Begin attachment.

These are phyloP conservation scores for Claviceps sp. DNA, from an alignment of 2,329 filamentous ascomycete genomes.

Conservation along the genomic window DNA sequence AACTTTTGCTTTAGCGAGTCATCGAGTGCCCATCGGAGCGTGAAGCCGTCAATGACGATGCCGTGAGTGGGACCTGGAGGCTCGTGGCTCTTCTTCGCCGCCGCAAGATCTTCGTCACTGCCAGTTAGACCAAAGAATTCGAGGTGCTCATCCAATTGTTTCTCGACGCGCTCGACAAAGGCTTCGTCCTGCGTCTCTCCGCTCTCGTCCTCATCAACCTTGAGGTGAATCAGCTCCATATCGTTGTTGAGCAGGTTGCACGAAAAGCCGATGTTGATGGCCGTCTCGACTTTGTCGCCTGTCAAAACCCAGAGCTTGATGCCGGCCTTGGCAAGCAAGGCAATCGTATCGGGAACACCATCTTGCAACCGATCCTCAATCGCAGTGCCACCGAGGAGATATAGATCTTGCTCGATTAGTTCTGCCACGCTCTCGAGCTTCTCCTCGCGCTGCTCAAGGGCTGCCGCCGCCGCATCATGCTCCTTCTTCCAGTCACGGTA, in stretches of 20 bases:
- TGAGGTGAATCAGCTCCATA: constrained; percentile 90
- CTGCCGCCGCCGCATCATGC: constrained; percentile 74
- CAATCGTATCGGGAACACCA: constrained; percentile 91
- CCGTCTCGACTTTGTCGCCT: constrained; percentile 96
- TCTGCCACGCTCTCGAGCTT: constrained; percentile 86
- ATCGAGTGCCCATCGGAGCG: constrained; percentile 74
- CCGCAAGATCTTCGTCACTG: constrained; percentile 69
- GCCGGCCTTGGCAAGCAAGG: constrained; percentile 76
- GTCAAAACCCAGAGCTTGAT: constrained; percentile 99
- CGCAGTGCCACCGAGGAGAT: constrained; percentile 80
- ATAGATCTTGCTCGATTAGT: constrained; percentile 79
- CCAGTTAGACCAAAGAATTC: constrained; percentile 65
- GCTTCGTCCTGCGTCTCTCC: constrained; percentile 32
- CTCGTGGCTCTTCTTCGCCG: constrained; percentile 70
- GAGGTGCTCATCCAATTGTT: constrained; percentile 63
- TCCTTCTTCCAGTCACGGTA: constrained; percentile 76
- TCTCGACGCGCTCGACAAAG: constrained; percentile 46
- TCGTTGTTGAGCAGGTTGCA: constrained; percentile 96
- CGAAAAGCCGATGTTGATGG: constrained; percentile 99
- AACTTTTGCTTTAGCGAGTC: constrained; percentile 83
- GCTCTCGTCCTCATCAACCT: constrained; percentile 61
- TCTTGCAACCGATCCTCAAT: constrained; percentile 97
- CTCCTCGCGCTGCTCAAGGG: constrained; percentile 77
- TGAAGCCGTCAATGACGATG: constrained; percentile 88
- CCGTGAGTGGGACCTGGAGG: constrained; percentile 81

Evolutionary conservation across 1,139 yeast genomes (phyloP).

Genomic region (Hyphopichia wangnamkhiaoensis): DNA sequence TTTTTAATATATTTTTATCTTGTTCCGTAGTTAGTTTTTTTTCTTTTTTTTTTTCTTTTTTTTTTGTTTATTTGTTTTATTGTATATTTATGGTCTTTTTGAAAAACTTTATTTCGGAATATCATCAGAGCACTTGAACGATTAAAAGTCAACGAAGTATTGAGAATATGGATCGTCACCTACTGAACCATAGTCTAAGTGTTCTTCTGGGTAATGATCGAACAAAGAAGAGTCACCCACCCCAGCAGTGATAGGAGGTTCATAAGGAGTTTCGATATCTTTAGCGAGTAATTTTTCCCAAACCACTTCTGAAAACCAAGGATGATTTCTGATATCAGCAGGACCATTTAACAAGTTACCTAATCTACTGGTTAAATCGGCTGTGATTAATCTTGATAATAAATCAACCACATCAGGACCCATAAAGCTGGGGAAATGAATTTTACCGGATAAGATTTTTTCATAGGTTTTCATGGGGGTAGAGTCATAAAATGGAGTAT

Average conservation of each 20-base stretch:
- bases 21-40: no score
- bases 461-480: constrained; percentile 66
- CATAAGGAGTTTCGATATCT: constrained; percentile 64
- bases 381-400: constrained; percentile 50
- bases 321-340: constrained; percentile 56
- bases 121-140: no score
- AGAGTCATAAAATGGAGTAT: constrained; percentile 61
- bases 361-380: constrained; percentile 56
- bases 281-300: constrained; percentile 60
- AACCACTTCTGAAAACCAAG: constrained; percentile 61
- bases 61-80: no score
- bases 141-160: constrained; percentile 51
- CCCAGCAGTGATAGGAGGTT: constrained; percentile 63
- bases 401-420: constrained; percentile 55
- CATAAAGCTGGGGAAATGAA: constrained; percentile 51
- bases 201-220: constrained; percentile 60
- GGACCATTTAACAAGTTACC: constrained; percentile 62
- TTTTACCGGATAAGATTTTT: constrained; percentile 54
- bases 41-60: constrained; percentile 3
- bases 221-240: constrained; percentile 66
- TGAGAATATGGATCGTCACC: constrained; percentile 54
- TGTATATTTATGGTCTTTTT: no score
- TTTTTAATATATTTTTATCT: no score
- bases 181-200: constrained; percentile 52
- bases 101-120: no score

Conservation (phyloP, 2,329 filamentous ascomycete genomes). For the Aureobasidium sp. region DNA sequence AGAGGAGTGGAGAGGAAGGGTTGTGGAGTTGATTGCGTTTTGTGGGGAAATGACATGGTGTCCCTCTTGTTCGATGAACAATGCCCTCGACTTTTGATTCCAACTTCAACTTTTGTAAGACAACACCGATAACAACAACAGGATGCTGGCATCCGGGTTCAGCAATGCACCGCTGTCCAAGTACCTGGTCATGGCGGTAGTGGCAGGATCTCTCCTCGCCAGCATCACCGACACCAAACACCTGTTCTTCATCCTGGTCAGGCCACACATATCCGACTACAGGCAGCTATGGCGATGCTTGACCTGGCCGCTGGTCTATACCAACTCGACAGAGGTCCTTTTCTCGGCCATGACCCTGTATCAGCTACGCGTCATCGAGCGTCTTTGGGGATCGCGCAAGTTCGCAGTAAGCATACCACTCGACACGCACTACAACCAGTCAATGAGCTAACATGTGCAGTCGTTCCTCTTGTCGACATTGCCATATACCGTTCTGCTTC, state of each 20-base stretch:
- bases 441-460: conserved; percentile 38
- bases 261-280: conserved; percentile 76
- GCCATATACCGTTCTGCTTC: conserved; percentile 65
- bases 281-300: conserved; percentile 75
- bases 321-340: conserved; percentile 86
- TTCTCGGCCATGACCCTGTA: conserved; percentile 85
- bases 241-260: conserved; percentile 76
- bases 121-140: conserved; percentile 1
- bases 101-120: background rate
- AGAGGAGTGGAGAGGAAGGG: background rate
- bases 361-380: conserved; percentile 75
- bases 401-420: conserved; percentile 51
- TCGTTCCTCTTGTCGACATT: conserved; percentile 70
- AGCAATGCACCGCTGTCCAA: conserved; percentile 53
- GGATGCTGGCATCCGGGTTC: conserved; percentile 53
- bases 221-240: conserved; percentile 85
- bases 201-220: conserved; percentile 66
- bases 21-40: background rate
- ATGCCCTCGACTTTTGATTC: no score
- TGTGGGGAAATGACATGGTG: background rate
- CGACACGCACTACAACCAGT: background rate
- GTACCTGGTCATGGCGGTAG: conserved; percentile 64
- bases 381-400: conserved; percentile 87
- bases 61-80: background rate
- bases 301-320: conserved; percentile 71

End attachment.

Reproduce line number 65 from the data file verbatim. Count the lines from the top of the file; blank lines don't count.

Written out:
- bases 101-120: background rate